Xinhua and many other Chinese media organizations produce reports for the "internal" journals. Informed observers note that journalists generally like to write for the internal publications typically, only the most senior or most capable print and broadcast reporters are given such opportunities because they can write less polemical and more comprehensive stories without having to omit unwelcome details as is commonly done in the print media directed to the general public. A Chinese historian has noted, as an example of such self-censorship, that only a minority of China's population are aware 30 million people starved to death in the early 1960s, because the Party has never allowed the subject to be openly explored in the media.
The Chinese Government's internal media publication system follows a strict hierarchical pattern designed to facilitate party control. A publication called Reference Information (Cankao Ziliao) which includes translated articles from abroad as well as news and commentary by senior Xinhua reporters is delivered by Xinhua personnel, rather than by the national mail system, to officials at the working level and above. A three-to-ten-page report called Internal Reference (Neibu Cankao) is distributed to officials at the ministerial level and higher. The most highly classified Xinhua internal reports, known as "redhead reference" (Hong Tou Cankao) reports, are issued occasionally to the top dozen or so party and government officials.
There are signs the internal publication system is breaking down as more information becomes widely available in China. A Hong Kong-based political journal circulated on the Chinese mainland has questioned the need for such a system in light of China's modern telecommunications and expanding contacts with the outside world. Internal publications are becoming less exclusive; some are now being sold illegally on the street and are increasingly available to anyone with money.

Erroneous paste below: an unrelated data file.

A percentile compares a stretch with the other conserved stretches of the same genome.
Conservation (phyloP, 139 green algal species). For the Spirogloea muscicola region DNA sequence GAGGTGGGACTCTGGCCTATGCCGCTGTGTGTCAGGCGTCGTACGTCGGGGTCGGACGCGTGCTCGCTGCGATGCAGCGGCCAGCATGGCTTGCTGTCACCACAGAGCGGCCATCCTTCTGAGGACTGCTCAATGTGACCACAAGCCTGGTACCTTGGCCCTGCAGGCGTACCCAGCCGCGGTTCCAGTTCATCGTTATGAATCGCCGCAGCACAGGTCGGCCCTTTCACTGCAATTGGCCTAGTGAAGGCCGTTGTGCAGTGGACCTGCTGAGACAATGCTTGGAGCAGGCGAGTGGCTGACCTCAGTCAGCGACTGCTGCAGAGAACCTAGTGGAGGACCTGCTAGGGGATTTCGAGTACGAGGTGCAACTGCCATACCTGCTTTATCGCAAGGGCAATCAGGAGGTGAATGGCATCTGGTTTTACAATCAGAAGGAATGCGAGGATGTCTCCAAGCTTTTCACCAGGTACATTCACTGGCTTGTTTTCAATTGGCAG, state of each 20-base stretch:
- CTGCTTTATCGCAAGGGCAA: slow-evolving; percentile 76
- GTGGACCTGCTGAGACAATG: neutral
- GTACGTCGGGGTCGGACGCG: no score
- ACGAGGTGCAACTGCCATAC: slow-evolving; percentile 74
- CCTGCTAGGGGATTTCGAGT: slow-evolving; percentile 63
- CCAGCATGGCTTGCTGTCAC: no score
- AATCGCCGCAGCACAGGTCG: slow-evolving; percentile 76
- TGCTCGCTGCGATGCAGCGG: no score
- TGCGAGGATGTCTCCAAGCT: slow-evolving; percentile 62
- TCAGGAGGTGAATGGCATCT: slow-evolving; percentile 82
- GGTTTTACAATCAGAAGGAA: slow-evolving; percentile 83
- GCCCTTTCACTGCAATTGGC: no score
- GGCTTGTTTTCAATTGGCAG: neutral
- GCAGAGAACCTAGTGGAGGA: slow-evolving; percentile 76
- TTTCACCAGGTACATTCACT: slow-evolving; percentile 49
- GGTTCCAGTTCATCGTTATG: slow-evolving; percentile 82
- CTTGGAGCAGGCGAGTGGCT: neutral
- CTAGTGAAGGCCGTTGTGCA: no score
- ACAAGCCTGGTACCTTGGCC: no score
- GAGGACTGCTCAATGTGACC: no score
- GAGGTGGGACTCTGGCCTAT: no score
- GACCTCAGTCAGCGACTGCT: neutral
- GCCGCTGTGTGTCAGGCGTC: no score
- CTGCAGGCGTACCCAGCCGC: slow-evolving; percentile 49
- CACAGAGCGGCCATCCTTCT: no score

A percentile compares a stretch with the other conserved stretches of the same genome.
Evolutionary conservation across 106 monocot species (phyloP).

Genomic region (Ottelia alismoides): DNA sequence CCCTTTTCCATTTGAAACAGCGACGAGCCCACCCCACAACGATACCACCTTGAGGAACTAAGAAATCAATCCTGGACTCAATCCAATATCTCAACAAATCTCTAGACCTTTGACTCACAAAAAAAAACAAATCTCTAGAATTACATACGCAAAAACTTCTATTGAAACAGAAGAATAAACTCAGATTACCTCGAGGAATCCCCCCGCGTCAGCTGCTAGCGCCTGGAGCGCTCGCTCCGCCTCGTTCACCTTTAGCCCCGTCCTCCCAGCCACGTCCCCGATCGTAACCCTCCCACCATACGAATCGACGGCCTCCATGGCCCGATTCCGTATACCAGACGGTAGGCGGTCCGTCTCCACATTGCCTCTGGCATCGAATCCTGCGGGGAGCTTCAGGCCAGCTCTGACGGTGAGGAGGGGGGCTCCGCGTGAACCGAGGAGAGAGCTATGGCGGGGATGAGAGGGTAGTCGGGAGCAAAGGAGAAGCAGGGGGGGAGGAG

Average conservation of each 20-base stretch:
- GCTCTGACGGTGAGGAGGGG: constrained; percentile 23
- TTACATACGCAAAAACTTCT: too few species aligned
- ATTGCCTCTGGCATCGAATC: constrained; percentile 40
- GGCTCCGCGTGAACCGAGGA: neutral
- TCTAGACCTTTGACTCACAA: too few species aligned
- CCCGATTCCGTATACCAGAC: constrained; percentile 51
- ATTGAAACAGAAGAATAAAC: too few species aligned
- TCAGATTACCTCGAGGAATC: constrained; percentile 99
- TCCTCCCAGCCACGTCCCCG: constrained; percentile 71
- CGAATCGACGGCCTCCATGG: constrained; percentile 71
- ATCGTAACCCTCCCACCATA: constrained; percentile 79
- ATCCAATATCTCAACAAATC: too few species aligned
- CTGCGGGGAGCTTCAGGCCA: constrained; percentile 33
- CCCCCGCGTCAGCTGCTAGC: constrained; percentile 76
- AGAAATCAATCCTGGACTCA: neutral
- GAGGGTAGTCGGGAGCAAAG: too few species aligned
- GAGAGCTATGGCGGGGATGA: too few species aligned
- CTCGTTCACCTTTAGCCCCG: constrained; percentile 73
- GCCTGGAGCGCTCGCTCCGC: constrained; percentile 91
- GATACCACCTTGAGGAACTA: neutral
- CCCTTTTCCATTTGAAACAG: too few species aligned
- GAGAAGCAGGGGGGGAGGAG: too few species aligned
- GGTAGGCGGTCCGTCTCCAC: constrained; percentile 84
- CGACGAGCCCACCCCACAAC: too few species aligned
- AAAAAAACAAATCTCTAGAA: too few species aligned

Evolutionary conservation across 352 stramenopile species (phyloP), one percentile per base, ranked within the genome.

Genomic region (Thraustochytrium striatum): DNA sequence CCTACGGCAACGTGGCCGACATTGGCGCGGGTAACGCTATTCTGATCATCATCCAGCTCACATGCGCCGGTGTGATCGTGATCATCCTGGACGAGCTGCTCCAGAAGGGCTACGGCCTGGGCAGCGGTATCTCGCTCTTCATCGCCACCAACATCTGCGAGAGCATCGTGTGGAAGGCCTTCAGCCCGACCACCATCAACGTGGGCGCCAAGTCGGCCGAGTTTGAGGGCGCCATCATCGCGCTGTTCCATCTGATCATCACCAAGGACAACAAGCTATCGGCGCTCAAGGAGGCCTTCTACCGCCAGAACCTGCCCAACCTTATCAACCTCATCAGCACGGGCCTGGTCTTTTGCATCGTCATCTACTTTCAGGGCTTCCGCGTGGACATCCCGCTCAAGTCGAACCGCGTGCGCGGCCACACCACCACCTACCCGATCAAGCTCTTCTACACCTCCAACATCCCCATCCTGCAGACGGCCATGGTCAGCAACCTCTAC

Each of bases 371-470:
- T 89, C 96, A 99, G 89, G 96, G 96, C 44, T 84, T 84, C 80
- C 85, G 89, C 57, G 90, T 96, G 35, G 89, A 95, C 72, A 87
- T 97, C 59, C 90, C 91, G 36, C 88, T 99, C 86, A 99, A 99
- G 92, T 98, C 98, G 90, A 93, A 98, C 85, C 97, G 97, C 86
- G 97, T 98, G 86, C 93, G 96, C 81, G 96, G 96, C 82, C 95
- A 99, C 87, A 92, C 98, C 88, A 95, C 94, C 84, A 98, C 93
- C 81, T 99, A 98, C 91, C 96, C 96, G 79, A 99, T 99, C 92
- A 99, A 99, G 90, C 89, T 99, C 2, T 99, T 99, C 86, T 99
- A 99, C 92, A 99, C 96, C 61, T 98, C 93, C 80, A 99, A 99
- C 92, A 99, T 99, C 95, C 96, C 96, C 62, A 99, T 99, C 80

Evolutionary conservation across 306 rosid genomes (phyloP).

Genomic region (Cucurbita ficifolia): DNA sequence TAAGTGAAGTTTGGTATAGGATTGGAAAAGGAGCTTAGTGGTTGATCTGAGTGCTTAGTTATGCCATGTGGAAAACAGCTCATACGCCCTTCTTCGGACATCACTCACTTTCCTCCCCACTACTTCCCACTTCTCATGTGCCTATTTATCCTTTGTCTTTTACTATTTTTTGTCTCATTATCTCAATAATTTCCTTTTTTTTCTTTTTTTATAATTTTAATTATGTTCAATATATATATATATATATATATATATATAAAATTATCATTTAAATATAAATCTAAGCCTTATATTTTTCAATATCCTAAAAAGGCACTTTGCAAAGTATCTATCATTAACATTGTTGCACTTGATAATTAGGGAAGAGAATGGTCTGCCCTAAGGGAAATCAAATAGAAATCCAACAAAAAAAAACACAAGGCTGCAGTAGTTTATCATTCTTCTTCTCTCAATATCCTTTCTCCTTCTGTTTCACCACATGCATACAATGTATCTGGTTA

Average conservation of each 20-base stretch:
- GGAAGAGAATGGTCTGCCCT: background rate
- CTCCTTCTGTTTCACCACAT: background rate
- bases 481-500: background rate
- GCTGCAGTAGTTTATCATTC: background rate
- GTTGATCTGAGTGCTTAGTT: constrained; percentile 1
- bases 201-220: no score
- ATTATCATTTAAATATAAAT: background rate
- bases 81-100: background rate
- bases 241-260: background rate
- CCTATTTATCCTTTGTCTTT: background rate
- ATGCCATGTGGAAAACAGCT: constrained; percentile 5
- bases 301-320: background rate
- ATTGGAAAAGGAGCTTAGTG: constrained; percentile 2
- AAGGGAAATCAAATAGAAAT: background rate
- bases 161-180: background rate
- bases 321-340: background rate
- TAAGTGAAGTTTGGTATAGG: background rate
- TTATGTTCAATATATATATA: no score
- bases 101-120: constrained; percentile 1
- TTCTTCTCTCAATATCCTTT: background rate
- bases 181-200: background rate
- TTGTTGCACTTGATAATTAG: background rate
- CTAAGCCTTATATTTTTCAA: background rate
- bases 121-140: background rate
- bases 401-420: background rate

Some of the internal publications have changed substantially in an effort to avoid becoming obsolete. For example, the publication News Front started in 1957 as a weekly tool for the Communist Party to instruct journalists on what to write no longer was limited to that function when it reappeared after the Cultural Revolution. It continued to change gradually and is now a monthly publication that serves as a professional rather than political guide for journalists.
Intense competition for the media market is among the most important factors behind the emergence of more diverse and autonomous media in China. As indicated earlier in this study, efforts by the Chinese media to respond to an increasingly demanding print and broadcast market have created an expanding spectrum of media products ranging from serious news journalism to purely entertainment stories. Monetary rewards for meeting such demands continue to grow, resulting in greater financial autonomy for Commercialization thus has been a major liberating force for the media in China. The regime is far less able than before to wield financial leverage over the media, which have increasingly become self-supporting through advertising revenues and circulation. According to one estimate, advertising in all media forms increased 35-fold between 1981 and 1992. Print ad revenues jumped ten times between 1990 and 1995 from 1.5 billion yuan to 15 billion yuan.